By Lynn Burkhead
For Virginia bowhunter Luke Brewster, his journey into the sport of bowhunting began as a simple pursuit. As we’ve examined in our Brewster Buck Revisit online series, the sport was one that originally was designed to put some venison in the freezer along with a chance to spend some peaceful, soul-nourishing time in the woods.
It then turned into a means of spending time with a group of friends who shared a passion for bowhunting whitetails — outdoor brethren named Brent Cearlock, Justin Cearlock and Ron Waggoner. Their budding friendships and outdoors passion were fueled over a several year period as the group watched a particular whitetail grow and grow — and then grow a lot more — in the eastern Illinois woods.
While all of the above might be the way that Brewster’s journey began, it wouldn’t be long before the humble, quiet young man would find himself on a collision course with the biggest non-typical whitetail that a bowhunter has ever seen. The buck — nicknamed Mufasa — eventually scored a staggering 337 1/8 inches gross and 327 7/8 inches net. Those figures put the Brewster Buck more than 33 inches ahead of Mike Beatty’s previous Pope & Young Club world record non-typical, a 39-point Ohio archery kill in 2000 that measured 294 0/8 inches.
In addition, the massive buck taken on Nov. 2, 2018 is also now the largest whitetail ever killed by a hunter anywhere in the world, topping Stephen Tucker’s 47-point Tennessee monarch — a Nov. 2016 buck that scored 312 0/8 inches.
In the rarefied air at the top of the Boone and Crockett Club record book, Brewster’s 2018 buck from eastern Illinois falls behind only the 333 7/8-inch B&C world record “Missouri Monarch” buck — a 44-point non-typical pickup entry that was found dead near St. Louis in 1981 — and the 328 2/8-inch “Hole in the Horn” non-typical, a 45-point 1940 pickup entry from Ohio. That makes Brewster’s harvest the third biggest buck of all-time.
As exciting as all of that is now, it was still nothing more than a dream inspired by a game camera when Brewster arrived in eastern Illinois on Nov. 1, 2018. As he settled in for a fitful night of sleep after a long rainy drive, his bowhunting pal Justin Cearlock pulled some camera cards, went home, and got plans situated for where everyone would be the next morning.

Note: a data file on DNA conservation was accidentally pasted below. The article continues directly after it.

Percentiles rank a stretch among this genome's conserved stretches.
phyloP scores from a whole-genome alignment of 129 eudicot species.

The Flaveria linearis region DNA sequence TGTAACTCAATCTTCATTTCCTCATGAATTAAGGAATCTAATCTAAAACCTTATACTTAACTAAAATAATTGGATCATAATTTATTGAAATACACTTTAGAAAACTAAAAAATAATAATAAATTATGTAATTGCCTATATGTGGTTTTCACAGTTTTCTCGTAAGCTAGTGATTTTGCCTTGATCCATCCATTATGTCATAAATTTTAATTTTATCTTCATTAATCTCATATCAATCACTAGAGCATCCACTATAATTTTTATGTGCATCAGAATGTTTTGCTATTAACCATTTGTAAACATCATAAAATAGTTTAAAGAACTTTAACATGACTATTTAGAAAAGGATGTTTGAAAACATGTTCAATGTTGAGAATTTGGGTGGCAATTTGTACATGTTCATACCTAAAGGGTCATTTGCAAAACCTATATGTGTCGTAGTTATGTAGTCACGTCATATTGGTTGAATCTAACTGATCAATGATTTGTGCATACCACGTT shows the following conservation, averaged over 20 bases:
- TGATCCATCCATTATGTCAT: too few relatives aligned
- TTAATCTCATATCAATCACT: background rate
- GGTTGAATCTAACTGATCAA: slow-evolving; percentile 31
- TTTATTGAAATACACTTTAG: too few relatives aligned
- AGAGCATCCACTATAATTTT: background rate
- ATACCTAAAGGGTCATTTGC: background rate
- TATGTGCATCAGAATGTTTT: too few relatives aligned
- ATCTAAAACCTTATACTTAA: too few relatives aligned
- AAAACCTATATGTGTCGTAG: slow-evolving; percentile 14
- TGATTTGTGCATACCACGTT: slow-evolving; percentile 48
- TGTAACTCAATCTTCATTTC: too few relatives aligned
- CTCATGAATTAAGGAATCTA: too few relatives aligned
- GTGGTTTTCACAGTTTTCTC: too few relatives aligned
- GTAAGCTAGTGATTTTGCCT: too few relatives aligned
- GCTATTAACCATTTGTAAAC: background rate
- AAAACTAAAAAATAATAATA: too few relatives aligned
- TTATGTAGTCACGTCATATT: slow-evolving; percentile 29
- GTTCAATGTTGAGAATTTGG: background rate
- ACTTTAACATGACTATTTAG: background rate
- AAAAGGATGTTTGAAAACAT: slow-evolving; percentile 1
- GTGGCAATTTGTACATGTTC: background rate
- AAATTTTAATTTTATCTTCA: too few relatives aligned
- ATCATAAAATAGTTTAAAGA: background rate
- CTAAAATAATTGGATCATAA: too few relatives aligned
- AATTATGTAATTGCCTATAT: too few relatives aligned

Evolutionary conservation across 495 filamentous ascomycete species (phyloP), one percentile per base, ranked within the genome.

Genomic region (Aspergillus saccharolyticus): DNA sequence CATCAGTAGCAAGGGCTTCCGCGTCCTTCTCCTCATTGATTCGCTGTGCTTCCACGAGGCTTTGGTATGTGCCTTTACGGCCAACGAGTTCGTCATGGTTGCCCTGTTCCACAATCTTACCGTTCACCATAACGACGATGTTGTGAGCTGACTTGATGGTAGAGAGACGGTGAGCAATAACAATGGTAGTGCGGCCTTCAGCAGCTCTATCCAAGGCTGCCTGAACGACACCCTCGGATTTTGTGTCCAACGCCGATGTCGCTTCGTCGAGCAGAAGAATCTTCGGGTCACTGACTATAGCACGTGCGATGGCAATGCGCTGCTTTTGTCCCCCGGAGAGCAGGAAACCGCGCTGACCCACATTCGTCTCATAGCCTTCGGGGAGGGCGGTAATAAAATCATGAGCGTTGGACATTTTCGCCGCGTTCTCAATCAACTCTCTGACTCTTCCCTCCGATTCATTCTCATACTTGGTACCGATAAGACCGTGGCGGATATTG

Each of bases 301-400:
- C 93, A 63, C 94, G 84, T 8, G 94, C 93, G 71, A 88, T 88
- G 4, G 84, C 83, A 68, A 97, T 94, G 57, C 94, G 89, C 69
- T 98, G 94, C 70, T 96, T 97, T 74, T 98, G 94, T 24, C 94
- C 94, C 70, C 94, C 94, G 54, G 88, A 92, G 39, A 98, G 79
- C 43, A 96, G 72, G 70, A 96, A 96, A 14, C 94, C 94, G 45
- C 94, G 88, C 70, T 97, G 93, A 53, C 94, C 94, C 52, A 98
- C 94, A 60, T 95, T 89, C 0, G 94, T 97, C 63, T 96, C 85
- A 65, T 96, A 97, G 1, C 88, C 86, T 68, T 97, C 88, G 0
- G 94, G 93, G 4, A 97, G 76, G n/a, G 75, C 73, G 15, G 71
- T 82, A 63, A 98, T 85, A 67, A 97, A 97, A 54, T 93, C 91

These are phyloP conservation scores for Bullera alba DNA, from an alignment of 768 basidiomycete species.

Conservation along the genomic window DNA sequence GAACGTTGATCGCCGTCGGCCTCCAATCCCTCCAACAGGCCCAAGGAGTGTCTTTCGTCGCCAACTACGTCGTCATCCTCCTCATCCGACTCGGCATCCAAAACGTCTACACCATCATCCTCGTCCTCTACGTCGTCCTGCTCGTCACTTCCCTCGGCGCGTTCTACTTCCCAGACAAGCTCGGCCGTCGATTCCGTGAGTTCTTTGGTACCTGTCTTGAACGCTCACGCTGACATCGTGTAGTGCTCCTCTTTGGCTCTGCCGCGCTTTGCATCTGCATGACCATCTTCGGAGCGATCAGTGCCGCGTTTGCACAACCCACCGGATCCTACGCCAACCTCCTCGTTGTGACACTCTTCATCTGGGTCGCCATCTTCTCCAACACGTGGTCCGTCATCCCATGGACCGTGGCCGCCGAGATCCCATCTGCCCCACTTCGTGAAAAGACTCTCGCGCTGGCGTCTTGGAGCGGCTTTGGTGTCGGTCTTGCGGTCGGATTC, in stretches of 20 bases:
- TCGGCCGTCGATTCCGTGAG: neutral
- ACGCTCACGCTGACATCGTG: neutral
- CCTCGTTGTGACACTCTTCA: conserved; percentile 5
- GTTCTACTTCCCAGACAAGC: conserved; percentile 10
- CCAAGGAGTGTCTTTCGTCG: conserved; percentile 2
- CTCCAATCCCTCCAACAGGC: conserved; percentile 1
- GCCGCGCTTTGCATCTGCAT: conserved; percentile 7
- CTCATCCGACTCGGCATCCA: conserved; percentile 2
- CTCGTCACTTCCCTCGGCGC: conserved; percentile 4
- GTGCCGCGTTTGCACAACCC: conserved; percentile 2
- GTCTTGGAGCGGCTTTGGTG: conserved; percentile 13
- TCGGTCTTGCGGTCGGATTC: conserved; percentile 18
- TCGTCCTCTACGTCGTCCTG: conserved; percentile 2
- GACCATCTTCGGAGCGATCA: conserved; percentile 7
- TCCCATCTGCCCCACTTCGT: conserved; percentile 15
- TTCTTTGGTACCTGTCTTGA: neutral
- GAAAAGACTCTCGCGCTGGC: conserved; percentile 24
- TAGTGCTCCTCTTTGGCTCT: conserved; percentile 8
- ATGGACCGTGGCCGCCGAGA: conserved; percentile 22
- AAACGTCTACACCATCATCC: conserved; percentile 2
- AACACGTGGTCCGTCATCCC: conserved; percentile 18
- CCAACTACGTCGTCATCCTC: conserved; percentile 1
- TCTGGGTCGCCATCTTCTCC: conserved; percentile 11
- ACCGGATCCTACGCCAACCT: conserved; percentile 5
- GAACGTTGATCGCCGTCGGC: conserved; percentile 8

When dawn approached the next morning, fatigued by the long drive and situated near the dividing line for Central and Eastern Standard Time Zones, Brewster’s fateful day on Nov. 2 didn’t get off to the start he was hoping for.
“Actually, my alarm didn’t go off on my phone since we’re right on the time change line,” he recalled. “But I still got to my Lone Wolf stand just before daylight for the morning sit on my dad’s land. I didn’t see any bucks that morning, but I did see three does around me — including this old nanny doe that was acting all goofy, looking around and stomping her hooves. This stand is in a perfect spot on my dad’s acreage since it’s a big doe bedding area. During the rut, the bucks come by and check this bedding area for a doe in estrous.”
When late morning arrived, Brewster climbed down from his stand, met up with his friends and went into town for breakfast. And that’s when the wheels of hunting fate would finally begin to steer the young bowhunter towards his fateful encounter with Mufasa.
“We talked about some stand placement changes, got caught up on what was going on at each property, looked at maps of our ground (with) onX and ordered breakfast,” said Brewster with a hearty chuckle. “You know, I just realized what the breakfast I had that morning was called by the local café — it was called ‘The Bigger One Breakfast’ with eggs, sausage, hash browns, two biscuits and gravy.”
Since Brewster had hunted a choice stand that morning, others in the group had first dibs on afternoon stand sites situated close to where Mufasa had been sighted in recent days through trail-cam photos. After stand selections for the evening hunt were complete, Brewster drove back to the hunting ground, got his camo ready, and prepared to head in for the rest of the afternoon.